After operating the iconic Portfolio Coffeehouse on Retro Row for over 32 years, Kerstin Kansteiner is ready for something new.
Earlier this year, Kansteiner shuttered her two beloved restaurants, Portfolio Coffeehouse and Berlin Bistro, and is now merging those two concepts into a new space she’s calling Alder & Sage. Located in the Bluff Heights neighborhood at 366 Cherry Ave., Alder & Sage will bring the same welcoming, community feel to Retro Row with a brand new look.
Work is currently underway to renovate the space, and Kansteiner is hoping to open Alder & Sage in mid-December.
The story behind the new restaurant is all in the name.
The mid-century building that the new restaurant will now occupy used to be home to a preschool, with ample space on the inside and in the backyard where children used to run around and play. Kansteiner wanted to keep the elements of the old building in her design as well—large windows, exposed alder wood and even an old sand pit in the backyard that will be turned into a ’70s-style conversation pit where customers can lounge.
As for the sage, Kansteiner said it comes from the experience she went through with Portfolio over the past few years.
“I felt like I needed some sage-ing after the process I went through,” said Kansteiner.
Portfolio Coffeehouse closed its doors on July 31 after a lengthy landlord dispute and a four-year legal battle over what she argued were unfair rent increases that ultimately ended up costing both sides more than $200,000 combined in legal fees.
The legal battle ended in June 2021 with Portfolio’s lease being extended for one more year, forcing Kansteiner to say goodbye to her business on the southeast corner of Fourth Street and Junipero Avenue.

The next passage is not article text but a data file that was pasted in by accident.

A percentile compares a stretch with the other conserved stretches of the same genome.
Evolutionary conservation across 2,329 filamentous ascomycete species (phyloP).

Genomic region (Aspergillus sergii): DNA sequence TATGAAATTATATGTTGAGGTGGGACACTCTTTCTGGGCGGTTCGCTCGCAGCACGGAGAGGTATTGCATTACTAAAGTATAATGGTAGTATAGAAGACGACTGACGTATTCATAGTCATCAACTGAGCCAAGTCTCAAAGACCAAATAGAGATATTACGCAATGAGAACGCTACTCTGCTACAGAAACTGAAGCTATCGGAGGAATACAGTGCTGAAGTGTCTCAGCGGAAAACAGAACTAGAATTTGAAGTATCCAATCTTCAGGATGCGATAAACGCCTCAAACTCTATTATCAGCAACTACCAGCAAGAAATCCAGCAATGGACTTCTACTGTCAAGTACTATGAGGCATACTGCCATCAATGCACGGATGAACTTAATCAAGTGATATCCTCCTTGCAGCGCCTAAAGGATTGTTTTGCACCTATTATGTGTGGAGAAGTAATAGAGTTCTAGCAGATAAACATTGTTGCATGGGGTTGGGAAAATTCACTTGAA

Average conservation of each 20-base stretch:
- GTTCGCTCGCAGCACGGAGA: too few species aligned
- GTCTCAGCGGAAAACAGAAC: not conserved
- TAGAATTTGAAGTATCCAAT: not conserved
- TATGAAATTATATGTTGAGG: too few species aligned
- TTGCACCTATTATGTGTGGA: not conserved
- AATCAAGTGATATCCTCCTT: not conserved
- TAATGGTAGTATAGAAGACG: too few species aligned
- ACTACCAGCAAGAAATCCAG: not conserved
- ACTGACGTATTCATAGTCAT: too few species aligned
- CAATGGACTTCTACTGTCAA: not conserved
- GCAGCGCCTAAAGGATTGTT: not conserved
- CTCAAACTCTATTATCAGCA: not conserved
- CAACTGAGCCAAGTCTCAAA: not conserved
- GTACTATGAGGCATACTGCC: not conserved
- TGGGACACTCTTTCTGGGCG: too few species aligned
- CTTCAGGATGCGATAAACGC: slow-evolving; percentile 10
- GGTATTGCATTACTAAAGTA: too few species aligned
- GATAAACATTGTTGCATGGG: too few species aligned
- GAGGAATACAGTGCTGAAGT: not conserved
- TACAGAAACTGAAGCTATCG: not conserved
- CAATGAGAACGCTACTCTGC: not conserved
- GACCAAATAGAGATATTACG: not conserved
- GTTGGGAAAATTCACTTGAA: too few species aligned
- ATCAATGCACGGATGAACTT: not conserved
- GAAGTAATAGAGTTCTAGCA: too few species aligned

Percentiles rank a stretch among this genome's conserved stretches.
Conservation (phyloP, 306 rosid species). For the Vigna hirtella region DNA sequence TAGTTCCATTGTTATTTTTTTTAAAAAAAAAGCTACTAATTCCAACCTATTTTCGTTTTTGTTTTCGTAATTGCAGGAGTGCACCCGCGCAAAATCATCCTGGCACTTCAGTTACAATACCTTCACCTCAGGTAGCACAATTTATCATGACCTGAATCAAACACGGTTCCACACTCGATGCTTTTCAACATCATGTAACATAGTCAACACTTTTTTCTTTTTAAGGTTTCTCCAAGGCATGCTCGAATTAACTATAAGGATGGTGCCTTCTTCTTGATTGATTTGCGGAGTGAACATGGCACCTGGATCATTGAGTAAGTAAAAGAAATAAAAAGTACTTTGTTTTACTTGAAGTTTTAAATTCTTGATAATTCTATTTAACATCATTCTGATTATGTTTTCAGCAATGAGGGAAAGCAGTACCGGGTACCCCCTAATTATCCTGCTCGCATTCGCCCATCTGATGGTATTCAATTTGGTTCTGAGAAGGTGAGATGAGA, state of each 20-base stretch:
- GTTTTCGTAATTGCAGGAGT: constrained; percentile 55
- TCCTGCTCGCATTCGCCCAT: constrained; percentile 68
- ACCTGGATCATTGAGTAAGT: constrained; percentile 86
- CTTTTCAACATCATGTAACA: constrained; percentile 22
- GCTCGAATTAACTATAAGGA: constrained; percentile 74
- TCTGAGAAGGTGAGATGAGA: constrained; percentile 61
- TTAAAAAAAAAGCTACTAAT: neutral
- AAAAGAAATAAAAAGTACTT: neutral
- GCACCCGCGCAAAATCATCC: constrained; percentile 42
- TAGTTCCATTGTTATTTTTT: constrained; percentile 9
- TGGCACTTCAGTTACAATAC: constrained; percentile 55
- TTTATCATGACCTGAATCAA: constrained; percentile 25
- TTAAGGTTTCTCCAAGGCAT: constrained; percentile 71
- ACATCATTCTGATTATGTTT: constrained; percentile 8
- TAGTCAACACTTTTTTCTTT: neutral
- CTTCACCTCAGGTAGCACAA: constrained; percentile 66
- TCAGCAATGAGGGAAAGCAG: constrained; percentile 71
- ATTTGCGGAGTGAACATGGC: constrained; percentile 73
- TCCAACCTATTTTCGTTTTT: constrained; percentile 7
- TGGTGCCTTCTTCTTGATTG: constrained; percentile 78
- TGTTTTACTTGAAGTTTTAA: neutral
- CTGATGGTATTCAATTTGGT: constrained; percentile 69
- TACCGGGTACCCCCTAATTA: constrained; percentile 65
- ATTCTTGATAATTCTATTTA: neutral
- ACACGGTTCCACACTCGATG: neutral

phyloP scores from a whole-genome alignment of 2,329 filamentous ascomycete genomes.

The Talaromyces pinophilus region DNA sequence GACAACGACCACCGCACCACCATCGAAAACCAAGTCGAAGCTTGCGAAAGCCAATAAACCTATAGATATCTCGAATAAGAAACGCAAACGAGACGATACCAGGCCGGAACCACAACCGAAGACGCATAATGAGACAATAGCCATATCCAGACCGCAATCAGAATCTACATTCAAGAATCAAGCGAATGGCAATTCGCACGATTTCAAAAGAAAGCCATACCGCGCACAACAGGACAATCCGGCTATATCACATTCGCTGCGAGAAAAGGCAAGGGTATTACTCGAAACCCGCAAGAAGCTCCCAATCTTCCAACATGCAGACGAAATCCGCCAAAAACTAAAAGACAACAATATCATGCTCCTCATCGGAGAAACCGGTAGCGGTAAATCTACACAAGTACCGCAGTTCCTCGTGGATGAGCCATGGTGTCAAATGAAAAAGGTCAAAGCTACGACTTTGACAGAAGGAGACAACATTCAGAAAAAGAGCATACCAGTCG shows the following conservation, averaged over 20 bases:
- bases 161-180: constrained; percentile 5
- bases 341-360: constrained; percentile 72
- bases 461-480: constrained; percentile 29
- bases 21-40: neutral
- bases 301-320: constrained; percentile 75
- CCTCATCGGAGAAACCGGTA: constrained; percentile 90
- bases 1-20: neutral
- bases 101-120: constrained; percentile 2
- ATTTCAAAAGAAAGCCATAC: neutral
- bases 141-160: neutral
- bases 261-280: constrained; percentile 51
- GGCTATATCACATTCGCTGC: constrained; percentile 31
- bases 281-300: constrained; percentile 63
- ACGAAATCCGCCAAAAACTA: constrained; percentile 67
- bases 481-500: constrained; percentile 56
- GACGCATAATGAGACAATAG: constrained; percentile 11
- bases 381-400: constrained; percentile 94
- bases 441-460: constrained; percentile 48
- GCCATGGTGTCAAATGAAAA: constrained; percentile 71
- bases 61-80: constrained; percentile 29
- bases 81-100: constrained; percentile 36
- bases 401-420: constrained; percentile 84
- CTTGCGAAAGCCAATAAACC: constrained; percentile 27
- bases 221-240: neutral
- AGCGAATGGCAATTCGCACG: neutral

Berlin Bistro, which she opened in 2011 with friend and business partner Rand Foster, who owns the neighboring record store Fingerprints, remained open until Oct. 16 as they prepared for the move.
During that time, customers got to sample some of the new offerings that will be available at Alder & Sage, including coffee-rubbed pork belly hash, Jidori chicken lettuce wraps and an all-new breakfast burrito by chef James Wilschke, who will head up the kitchen during breakfast and lunch services.
Of course, Portfolio’s coffee and pastries will also be on the menu.
When it first opens, Alder & Sage will only be open for daytime service as the team works on securing the restaurant’s beer and wine license before introducing a dinner service sometime next year.
Throughout the transition, Kansteiner wanted to ensure that her staff, many of whom had been employed with her for over 20 years, would be well taken care of. After both restaurants closed, some staff chose to move on to other jobs, and others went on unemployment for a few months, but they have all been offered their jobs back at Alder & Sage and will be welcomed with open arms, Kansteiner said. “We’re doing everything that we need to do to get them back on board.”
As for the restaurant itself, natural, organic and eco-friendly elements are reflected all around, something that Kansteiner said was very important to her.
The building’s original ceiling beams have been repurposed as fencing outside, the kitchen will be zero-waste, and herbs and vegetables will be grown on the premises. Along with on-site composting, the restaurant will also have drought-tolerant landscaping and plenty of bike racks to encourage customers to ditch their cars.
“Being mindful of the planet and sourcing responsibly, using sustainable ingredients has always been important to us,” said Kansteiner.
The new place is larger in square footage than both Portfolio and Berlin Bistro combined and will include elements of the old restaurant including Berlin’s large community table in the backyard, ample outdoor seating and two fire pits.
“To me, it feels good. It is really the space that I always wanted to be in,” said Kansteiner. “It feels special going back to Retro Row and being a block away from Portfolio.”